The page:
Corrections or additions?
This review by Joan Crespi was published in U.S. 1 Newspaper on July 21,
1999. All rights reserved.
Review: `The Tempest’
The Tempest" is, of Shakespeare’s plays, the most
unusual. As Shakespeare’s last independent play, probably written
in 1611, five years before his death in 1616 at 52, it could be looked
to for the accumulated wisdom of a lifetime — a lifetime that
included "Macbeth," "Hamlet," "King Lear,"
and "Romeo and Juliet."
The play, a comedy, is also Shakespeare’s only play that is magical
throughout. It’s almost like a fairy tale. And while Shakespeare wasn’t
one to observe the Aristotelian unities, here’s unity of time, the
action of the play all occurs in just over three hours. Except for
the realistic first scene on the storm-tossed ship, the play is set
on an enchanted isle. It’s also unique in the Shakespeare canon because
it is the only play that is written wholly for the out-of-doors. Appropriately,
it is being performed on the Hun School’s outdoor terrace weekends
through July 31 by Westwind Repertory Company, the fine acting company
now beginning its fifth season.
The play has many plot elements that Shakespeare used in previous
plays: a shipwreck ("Twelfth Night"), a displaced ruler driven
into exile by a brother ("As You Like it"), a young, nubile
female relative (here "Miranda,"), romance, reconciliation
of enemies, an airy sprite, Ariel, (akin to the fairies in "Midsummer
Night’s Dream"), and some bumbling, realistic low comedy (almost
a Shakespeare trademark).
To this add that son-of-a-witch and the devil, the half-human slave,
Caliban. Add Prospero, master of revels, ruler, sorcerer, and magician
on this enchanted isle (even the storm of the title is his creation:
his enemies are sailing nearby; they’re shipwrecked and Ariel brings
them all, magically unharmed, onto the island). Put in compassion,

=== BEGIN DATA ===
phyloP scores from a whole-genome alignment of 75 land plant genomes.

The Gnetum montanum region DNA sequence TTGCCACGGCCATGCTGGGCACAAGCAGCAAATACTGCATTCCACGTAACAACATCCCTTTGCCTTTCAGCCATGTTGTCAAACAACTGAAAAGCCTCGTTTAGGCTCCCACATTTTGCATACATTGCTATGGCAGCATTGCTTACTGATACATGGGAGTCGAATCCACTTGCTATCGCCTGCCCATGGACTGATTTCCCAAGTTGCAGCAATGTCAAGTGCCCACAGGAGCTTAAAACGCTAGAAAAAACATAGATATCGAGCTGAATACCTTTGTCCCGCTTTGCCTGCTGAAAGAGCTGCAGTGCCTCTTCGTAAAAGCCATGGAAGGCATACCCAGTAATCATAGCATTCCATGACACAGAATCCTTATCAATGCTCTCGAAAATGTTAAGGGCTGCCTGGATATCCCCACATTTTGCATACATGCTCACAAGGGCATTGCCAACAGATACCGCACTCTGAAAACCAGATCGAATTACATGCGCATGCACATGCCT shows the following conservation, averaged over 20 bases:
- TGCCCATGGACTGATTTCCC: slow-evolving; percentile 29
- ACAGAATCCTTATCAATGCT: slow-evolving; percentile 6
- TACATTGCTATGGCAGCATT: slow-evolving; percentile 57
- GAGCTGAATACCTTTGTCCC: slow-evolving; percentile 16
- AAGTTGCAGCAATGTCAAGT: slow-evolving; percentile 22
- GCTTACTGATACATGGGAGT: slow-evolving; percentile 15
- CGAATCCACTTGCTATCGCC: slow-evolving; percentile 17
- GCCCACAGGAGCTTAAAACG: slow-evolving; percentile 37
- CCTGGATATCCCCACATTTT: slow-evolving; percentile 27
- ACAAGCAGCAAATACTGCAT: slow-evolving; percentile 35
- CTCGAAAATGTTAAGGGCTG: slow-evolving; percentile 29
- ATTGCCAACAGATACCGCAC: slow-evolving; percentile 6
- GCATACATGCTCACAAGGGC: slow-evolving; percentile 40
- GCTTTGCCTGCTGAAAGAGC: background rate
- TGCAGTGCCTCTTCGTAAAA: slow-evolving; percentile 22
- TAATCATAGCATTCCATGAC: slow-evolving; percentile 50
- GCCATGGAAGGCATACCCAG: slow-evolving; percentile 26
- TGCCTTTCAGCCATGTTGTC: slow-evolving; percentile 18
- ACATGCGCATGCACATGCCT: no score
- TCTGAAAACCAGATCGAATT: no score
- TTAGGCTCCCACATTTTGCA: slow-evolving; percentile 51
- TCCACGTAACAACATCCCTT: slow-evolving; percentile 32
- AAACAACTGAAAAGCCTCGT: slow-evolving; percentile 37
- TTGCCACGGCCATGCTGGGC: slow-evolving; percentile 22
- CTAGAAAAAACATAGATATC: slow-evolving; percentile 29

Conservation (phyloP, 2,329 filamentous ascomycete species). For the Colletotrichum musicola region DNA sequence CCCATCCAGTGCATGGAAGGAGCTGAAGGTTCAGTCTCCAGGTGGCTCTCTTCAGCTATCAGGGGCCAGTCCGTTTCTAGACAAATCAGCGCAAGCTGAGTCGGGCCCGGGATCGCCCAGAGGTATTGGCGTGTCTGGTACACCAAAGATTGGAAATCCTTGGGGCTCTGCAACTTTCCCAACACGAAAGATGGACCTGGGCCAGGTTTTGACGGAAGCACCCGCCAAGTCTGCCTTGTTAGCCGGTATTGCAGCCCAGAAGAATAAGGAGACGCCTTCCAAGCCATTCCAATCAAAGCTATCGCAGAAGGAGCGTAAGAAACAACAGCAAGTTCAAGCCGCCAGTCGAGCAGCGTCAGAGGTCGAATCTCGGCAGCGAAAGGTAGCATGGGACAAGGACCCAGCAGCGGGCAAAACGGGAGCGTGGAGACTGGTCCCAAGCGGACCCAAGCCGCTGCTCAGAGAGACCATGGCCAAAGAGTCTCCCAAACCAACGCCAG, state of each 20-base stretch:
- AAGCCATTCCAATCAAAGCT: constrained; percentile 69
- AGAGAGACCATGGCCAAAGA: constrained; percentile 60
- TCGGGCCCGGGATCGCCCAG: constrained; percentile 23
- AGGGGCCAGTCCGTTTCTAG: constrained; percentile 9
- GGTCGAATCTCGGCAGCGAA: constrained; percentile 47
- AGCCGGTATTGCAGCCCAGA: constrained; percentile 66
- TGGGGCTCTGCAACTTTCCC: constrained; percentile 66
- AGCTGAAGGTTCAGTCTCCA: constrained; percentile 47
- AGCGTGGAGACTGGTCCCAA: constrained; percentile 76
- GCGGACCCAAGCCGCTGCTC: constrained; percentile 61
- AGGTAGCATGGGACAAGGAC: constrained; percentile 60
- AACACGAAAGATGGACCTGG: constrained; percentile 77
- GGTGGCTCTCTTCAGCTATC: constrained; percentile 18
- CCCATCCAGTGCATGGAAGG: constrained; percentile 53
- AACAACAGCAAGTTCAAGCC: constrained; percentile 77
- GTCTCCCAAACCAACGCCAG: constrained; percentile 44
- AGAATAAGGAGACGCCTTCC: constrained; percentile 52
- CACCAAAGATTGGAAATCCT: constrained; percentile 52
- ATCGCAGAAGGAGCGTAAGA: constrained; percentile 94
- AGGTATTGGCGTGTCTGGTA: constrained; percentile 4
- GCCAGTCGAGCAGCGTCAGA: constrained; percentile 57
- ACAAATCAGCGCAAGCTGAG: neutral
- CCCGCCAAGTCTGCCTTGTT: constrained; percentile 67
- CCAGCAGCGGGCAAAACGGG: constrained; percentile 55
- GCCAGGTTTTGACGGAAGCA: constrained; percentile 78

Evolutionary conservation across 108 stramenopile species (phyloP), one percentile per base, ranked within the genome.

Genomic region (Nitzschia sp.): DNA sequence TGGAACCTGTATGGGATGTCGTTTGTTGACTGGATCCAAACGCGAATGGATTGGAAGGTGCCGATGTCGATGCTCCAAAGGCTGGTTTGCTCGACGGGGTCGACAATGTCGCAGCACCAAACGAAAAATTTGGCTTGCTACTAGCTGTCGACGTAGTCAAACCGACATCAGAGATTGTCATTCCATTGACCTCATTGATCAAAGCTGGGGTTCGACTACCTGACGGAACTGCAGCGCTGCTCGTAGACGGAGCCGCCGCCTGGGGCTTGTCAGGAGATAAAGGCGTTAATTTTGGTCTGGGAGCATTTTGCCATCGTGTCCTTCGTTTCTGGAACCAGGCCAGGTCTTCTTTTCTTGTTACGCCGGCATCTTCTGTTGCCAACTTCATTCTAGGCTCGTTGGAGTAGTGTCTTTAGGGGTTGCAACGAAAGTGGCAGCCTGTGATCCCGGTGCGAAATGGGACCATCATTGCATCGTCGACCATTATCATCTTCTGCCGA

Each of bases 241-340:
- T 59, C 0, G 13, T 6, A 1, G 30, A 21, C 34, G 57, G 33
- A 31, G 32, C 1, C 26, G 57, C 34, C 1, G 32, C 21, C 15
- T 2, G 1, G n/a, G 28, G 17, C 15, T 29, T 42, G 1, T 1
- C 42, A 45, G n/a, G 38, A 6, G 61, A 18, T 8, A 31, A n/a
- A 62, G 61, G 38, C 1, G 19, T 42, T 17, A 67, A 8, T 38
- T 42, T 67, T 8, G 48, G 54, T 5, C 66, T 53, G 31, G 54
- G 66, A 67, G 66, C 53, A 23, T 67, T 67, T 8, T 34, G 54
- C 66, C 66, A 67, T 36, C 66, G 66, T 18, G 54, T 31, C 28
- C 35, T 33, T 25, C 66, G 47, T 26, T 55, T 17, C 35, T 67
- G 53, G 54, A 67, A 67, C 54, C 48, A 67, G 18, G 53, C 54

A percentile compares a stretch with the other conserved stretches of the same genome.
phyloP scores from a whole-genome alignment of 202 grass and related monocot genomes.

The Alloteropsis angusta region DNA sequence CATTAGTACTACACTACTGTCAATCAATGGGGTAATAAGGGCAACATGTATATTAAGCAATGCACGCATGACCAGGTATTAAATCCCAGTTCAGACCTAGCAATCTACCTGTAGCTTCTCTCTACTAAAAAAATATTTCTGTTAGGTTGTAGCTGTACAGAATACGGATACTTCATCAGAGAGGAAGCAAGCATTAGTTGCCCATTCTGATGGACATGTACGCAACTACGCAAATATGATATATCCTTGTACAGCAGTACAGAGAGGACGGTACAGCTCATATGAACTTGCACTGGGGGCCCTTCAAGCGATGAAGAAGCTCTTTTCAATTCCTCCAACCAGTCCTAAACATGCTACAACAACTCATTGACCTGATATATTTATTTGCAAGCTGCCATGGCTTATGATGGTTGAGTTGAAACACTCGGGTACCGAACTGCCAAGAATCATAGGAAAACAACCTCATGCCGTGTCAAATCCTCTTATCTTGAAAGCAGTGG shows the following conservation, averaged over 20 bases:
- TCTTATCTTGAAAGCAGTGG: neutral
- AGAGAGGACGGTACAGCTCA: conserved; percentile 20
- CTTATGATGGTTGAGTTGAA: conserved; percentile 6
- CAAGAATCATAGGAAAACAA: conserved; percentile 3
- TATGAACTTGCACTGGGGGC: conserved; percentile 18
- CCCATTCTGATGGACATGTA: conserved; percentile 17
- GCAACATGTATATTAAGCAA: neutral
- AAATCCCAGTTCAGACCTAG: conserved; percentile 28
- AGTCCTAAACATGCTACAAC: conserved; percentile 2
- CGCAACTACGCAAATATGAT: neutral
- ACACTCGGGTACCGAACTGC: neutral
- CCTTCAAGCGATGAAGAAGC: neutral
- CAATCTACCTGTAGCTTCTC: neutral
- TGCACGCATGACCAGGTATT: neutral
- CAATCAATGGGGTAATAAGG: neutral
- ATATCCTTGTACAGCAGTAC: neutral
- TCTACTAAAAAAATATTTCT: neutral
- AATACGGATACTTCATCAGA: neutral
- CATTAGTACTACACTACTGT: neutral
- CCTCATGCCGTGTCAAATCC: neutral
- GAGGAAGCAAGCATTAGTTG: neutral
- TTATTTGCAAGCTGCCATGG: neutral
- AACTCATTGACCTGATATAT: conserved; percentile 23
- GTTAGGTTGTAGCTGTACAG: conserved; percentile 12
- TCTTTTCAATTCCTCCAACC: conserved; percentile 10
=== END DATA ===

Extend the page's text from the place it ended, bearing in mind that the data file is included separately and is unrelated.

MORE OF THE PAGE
forgiveness, the righting of wrongs, love-struck children of enemies,
and some exquisite poetry, and you approach "The Tempest."
It’s considered one of the most beautiful of Shakespeare’s plays:
its ending — here played with passion, amazement, delight, and
fine timing — never fails to move.
Staged on a bare, wide terrace, with almost no props, acting is all.
This production, ably directed by Julia Ohm and Dale Simon, soon takes
life and becomes — like its setting, the sometime spell-binding
sleep of its characters, and its intermittent music — enchanting.
While there is occasional confusion as to who’s who,
and women play three men’s roles, the principals are immediately obvious.
Prospero, the rightful duke of Milan, lost his dukedom by devoting
himself to his books while a perfidious brother usurped his dukedom
and banished him. Impressively played by Doug Kline, Prospero is,
by turns, loving, angry, passionate, tender, and forgiving. As his
chaste, sheltered daughter Miranda, Lori Rolinski is soft-spoken and
delicate and wholly captures the girl’s sweetness and bashful innocence.
Janet Quartarone is admirable — lightfooted, nimble, swift, and
rapt — as Ariel, the sprite who does Prospero’s bidding but who
seeks, and finally wins, freedom.
Curtis Kaine is convincing as Prospero’s brother, Antonio, ursurping
duke of Milan. With Sebastian (Mark Moede) he schemes to murder Alonso,
King of Naples and Prospero’s enemy, in one subplot, but Ariel sees,
and Alonso awakes. Todd Lewis is a noble, grief-stricken Alonso, who
fears his son Ferdinand is drowned but is finally overcome with joy
as Ferdinand, well played by John P. Dowgin, appears — not only
alive but betrothed to Miranda. (A "Romeo and Juliet" gone
Caliban, surly, brutish, squatting, but not deformed and fish-like
as written, is energetically played by M.A. Young. In another subplot,
here shadowing the main plot, he would make the drunken Stefano king
of the island. Stefano (Joel McGlynn) and Trinculo (Barbara Hatch)
do a roistering bit of low comedy.
Brian Bara designed the play’s convincing thunder and rain.
What is Shakespeare’s wisdom of a lifetime? It’s in Prospero’s famous
speech in Act IV. Although spoken after a masque of spirits Prospero
conjures up to show off his skill, it caps the playwright’s business:
"Our revels now are ended. These our actors,/As I foretold you,
were all spirits and/Are melted into air, into thin air." And
it’s Shakespeare’s final reflection on the human condition: "We
are such stuff/As dreams are made on, and our little life/Is rounded
with a sleep."
— Joan Crespi
Road, 609-737-8924. Open-air performances Fridays, Saturdays, and
Sundays, to July 31. $12.
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